This Ain't a Scene, It's An Arms Race


But wait!


Your rival political-party is watching you closely. Remember those guys? They're the ones who lost the healthcare campaign from earlier.


Your rival is angry they lost. And they've been taking notes on the money and power you've been gaining recently.


The best way for your rival to keep up with you is to copy everything you've done. Otherwise your rival will continue to fall behind...

So your rival starts to run campaigns like the one you ran. They paint the private-healthcare and your political party as evil and heartless. They start to gain money and power.

They also get people to vote for their party down the entire ballot.

Soon, it becomes an arms race. Every time your rival does something successful, you copy it. Every time you do something successful, your rival copies it.


And if you continue this arms race for long enough, you push people to their natural extremes.

You'll get something like what you saw in Charlottesville a few years back:



Or like what you saw in 2016 during Trump's presidential campaign:



Or like what you saw during the social-distancing protests in Michigan recently:


EVERYTHING becomes a partisan issue.


However, we're still missing half of the story. Because without the modern American news industry the entertainment side of the Political-Entertainment Loop doesn't exist.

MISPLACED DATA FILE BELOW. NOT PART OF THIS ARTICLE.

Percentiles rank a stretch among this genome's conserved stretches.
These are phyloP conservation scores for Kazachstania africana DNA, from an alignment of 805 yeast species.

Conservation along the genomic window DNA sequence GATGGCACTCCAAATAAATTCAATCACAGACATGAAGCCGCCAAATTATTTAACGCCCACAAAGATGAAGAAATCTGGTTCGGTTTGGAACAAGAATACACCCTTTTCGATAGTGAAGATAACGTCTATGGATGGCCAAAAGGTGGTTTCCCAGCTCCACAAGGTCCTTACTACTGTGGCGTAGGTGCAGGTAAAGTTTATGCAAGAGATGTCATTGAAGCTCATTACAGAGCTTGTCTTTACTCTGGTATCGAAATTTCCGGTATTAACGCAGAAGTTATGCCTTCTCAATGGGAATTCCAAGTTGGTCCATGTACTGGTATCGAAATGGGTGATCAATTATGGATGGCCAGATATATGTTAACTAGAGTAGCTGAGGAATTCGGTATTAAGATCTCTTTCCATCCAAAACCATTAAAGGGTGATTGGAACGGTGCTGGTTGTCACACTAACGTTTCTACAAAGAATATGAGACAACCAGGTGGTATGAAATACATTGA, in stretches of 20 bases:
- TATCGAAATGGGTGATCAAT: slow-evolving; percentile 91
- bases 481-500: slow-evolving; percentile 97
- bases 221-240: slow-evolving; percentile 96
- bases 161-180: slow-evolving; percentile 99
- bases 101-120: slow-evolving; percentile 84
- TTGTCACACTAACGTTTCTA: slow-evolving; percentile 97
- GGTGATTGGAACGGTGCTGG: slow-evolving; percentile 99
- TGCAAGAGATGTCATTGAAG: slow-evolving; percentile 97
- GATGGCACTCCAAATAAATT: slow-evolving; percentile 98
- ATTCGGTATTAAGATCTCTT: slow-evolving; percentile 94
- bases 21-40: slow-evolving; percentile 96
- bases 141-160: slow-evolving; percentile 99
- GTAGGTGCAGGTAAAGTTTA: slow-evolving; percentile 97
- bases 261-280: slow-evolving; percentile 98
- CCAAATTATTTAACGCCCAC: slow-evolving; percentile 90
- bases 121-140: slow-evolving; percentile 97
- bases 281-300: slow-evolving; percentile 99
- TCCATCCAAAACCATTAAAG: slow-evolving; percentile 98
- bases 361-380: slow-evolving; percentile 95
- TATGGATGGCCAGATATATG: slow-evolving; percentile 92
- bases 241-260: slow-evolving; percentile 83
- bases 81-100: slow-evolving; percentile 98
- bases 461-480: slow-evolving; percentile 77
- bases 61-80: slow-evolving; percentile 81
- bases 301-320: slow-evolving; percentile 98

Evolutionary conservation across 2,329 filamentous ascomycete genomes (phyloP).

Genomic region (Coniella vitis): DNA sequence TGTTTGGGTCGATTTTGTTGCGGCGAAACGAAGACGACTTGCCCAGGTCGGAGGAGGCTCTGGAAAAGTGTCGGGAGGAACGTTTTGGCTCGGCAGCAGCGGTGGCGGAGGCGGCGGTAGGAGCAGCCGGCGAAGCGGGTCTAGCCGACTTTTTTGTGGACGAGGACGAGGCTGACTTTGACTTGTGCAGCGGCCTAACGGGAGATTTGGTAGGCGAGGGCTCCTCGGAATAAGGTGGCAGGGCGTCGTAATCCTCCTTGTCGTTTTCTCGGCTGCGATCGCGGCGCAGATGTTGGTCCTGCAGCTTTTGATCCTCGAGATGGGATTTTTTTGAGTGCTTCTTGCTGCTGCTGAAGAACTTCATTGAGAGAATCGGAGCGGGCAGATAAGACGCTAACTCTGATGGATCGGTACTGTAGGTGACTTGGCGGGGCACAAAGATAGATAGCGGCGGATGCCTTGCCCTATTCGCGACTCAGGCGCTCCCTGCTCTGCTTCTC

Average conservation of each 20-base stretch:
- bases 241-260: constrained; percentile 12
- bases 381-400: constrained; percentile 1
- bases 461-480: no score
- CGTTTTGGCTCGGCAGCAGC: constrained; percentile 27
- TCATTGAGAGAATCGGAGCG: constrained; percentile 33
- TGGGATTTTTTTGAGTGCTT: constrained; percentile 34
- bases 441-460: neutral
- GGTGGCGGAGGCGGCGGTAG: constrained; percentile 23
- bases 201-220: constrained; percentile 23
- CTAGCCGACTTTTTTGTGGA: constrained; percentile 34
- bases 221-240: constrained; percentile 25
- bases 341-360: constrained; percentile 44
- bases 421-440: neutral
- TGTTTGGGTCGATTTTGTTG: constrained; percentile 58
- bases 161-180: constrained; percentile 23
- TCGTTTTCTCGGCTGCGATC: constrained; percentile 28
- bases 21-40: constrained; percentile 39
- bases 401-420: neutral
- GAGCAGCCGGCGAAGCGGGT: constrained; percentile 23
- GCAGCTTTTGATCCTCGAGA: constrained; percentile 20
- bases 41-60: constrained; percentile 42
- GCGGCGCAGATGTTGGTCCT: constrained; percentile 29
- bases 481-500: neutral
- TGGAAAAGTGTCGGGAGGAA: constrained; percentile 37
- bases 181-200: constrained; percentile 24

But, unfortunately, the entertainment side of the Political-Entertainment Loop does exist. And the entertainment side all began with the production of the television...

Television, the Great Communicator


In the 1940s television entered the American household and it spread like wildfire across the nation.

Seriously, just look at this shit.

In 1948, less than 3% of Americans had a television. A decade later nearly 90% of Americans had a television. That’s ASTOUNDING.

America was more connected than it had ever been before.

Sure, the radio certainly had an impact on the American people in its own way, but television was on an ENTIRELY different level.

Television offered the ultimate opportunity for companies to pour thoughts into people’s heads. Remember when your parents told you that tv makes you dumb? Well…the jury is still out on that. But heres what television does do: it makes you more susceptible to influence.

People have the tv on ALL day. Just letting the information pour into their heads.


And the issue with television is there is no interaction. You can’t talk to the people on the tv. You can only listen. And in the 1950s there were only, like, three channels. Three channels with ALL the power.


But it took some time for the corruption to really develop.

The Fairness Doctrine


One of the reasons television didn’t immediately become a brainwashing tool was because of a little thing called the Fairness Doctrine.

The Fairness Doctrine was a doctrine established by the FCC that required all media to present both sides of an issue. And if they didn’t follow this rule, they got an old kick in the behind.


The Fairness Doctrine didn't last forever, though. It was eventually repealed in 1987...to the surprise of no-one.